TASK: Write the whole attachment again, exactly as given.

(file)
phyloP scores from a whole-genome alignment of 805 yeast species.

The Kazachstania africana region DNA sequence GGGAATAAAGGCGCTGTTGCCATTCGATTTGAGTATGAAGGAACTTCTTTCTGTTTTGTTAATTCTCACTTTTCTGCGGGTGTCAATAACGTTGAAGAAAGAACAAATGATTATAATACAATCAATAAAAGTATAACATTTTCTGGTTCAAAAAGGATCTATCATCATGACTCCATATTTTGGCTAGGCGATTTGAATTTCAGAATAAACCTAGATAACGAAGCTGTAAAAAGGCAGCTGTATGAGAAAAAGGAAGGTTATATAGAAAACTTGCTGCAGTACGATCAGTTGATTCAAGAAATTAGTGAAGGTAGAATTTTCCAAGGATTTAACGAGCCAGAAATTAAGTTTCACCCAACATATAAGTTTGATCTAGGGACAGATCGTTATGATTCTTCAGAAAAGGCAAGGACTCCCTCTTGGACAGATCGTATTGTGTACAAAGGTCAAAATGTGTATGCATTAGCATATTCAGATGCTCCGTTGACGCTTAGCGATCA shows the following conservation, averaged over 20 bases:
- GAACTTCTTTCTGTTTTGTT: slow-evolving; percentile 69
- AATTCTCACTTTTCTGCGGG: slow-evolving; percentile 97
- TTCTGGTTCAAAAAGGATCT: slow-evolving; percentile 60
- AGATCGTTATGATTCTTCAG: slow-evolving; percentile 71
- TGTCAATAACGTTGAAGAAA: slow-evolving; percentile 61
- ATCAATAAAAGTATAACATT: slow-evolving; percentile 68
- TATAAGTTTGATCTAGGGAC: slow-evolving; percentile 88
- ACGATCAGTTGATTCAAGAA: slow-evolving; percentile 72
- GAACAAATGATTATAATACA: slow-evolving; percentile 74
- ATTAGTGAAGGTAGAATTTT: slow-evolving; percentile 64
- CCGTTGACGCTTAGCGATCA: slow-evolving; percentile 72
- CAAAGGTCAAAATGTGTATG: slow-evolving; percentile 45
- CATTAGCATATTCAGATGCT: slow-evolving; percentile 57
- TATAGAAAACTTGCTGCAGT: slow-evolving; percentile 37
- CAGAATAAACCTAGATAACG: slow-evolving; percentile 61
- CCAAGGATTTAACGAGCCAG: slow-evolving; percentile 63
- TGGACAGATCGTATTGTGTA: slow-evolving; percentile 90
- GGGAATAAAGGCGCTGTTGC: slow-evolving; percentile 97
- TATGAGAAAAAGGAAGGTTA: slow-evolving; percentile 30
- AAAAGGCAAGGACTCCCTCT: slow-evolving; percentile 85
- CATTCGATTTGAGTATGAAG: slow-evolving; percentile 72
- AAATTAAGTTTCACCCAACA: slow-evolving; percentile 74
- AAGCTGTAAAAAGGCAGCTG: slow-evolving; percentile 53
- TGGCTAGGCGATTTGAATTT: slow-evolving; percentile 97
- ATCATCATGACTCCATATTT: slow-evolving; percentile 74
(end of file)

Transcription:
phyloP scores from a whole-genome alignment of 805 yeast species.

The Kazachstania africana region DNA sequence GGGAATAAAGGCGCTGTTGCCATTCGATTTGAGTATGAAGGAACTTCTTTCTGTTTTGTTAATTCTCACTTTTCTGCGGGTGTCAATAACGTTGAAGAAAGAACAAATGATTATAATACAATCAATAAAAGTATAACATTTTCTGGTTCAAAAAGGATCTATCATCATGACTCCATATTTTGGCTAGGCGATTTGAATTTCAGAATAAACCTAGATAACGAAGCTGTAAAAAGGCAGCTGTATGAGAAAAAGGAAGGTTATATAGAAAACTTGCTGCAGTACGATCAGTTGATTCAAGAAATTAGTGAAGGTAGAATTTTCCAAGGATTTAACGAGCCAGAAATTAAGTTTCACCCAACATATAAGTTTGATCTAGGGACAGATCGTTATGATTCTTCAGAAAAGGCAAGGACTCCCTCTTGGACAGATCGTATTGTGTACAAAGGTCAAAATGTGTATGCATTAGCATATTCAGATGCTCCGTTGACGCTTAGCGATCA shows the following conservation, averaged over 20 bases:
- GAACTTCTTTCTGTTTTGTT: slow-evolving; percentile 69
- AATTCTCACTTTTCTGCGGG: slow-evolving; percentile 97
- TTCTGGTTCAAAAAGGATCT: slow-evolving; percentile 60
- AGATCGTTATGATTCTTCAG: slow-evolving; percentile 71
- TGTCAATAACGTTGAAGAAA: slow-evolving; percentile 61
- ATCAATAAAAGTATAACATT: slow-evolving; percentile 68
- TATAAGTTTGATCTAGGGAC: slow-evolving; percentile 88
- ACGATCAGTTGATTCAAGAA: slow-evolving; percentile 72
- GAACAAATGATTATAATACA: slow-evolving; percentile 74
- ATTAGTGAAGGTAGAATTTT: slow-evolving; percentile 64
- CCGTTGACGCTTAGCGATCA: slow-evolving; percentile 72
- CAAAGGTCAAAATGTGTATG: slow-evolving; percentile 45
- CATTAGCATATTCAGATGCT: slow-evolving; percentile 57
- TATAGAAAACTTGCTGCAGT: slow-evolving; percentile 37
- CAGAATAAACCTAGATAACG: slow-evolving; percentile 61
- CCAAGGATTTAACGAGCCAG: slow-evolving; percentile 63
- TGGACAGATCGTATTGTGTA: slow-evolving; percentile 90
- GGGAATAAAGGCGCTGTTGC: slow-evolving; percentile 97
- TATGAGAAAAAGGAAGGTTA: slow-evolving; percentile 30
- AAAAGGCAAGGACTCCCTCT: slow-evolving; percentile 85
- CATTCGATTTGAGTATGAAG: slow-evolving; percentile 72
- AAATTAAGTTTCACCCAACA: slow-evolving; percentile 74
- AAGCTGTAAAAAGGCAGCTG: slow-evolving; percentile 53
- TGGCTAGGCGATTTGAATTT: slow-evolving; percentile 97
- ATCATCATGACTCCATATTT: slow-evolving; percentile 74